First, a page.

In his day, Bill Glass was one of the most outstanding football players in the National Football League, playing on the 1964 champion Cleveland Browns and making the NFL Pro Bowl four times. In 1969, long before prison ministry became popular among evangelicals, Glass founded what is now called Champions for Life. The ministry invites professional athletes to speak to prisoners, following up with trained volunteers who commit themselves to building lasting relationships with juvenile inmates. After three-and-a-half decades of ministry, Glass, with Terry Pluto, has written Champions for Life: The Healing Power of a Father's Blessing (Faith Communications, 2005) to address an issue that is sorely affecting the fabric of the nation.

What is our country's biggest problem?

A lack of the father's blessing. The FBI studied the 17 kids that have shot their classmates in little towns like Paducah, Kentucky; Pearl, Mississippi; and Littleton, Colorado. All 17 shooters had only one thing in common. They had a father problem. I see it so much; it's just unbelievable. There's something about it when a man doesn't get along with his father. It makes him mean; it makes him dangerous; it makes him angry.

On the day before Father's Day, I was in North Carolina in a juvenile prison. I ate lunch with three boys. I asked the first boy, "Is your dad coming to see you tomorrow on Father's Day?"

He said, "No, he's not coming."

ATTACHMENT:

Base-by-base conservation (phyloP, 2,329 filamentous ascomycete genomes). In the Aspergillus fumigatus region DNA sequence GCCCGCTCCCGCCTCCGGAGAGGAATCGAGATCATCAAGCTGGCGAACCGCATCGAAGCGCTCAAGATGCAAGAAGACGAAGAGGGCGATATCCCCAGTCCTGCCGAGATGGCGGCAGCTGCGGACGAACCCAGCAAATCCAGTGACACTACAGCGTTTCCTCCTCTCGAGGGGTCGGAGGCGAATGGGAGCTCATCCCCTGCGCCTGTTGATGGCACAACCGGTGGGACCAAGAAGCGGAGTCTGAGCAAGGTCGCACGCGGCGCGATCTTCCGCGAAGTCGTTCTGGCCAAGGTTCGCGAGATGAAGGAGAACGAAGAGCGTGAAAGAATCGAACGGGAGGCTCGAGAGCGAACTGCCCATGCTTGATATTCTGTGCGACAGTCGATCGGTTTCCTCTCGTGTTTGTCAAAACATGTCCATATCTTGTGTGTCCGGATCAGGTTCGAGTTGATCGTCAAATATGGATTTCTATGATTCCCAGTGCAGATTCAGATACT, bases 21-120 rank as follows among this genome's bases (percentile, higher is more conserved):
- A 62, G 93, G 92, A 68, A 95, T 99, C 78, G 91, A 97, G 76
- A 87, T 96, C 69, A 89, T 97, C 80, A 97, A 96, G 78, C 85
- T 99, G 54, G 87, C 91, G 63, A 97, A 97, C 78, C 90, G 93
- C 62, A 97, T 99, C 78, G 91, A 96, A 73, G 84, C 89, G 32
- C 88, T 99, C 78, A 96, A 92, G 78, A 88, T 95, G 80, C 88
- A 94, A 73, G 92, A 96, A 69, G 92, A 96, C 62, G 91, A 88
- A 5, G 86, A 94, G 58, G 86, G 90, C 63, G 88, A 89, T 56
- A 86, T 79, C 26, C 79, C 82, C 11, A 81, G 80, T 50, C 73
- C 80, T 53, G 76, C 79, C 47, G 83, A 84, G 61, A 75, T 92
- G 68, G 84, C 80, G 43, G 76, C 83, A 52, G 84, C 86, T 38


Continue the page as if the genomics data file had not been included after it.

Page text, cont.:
"Why not?"

"He's in prison."

I asked the second boy the same question and got the same answer.

I asked the third one why his dad wasn't coming, and he said, "He got out of prison about nine months ago, and he's doing good, and I'm proud of my father. He's really going to be a good dad to me, and he's going to go straight."

I could tell he was protesting so strongly because something was still wrong. So I said, "How many times has he been here to see you since he got out nine months ago?"

He said, "He hasn't made it yet."

"Why not?"

"Well, he lives way, way away."

"Where does he live?"

"He lives in Durham."

Durham was only two hours away. I had come 1,500 miles to visit the boy. His dad couldn't come two hours? There are a lot of fathers who are really deserters. When I'm in prison, I always challenge the inmates to bless their kids. If you want to keep your kids out of prison, bless them.

What was your relationship with your father like?

My earliest recollections are that my father would sit on my bedside and rub my back and tell me what a fine boy I was, and almost every night, he would kiss me on the mouth. He was a pro baseball player, a very manly man. But he had no problem expressing his love and blessing to me and to my brother and sister.

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My dad died when I was only 14 years old, and he had been sick for about two years before he died. I had a huge hole in my heart. I felt despairing. My mother was very loving and warm, but it just wasn't the same as when my dad was there.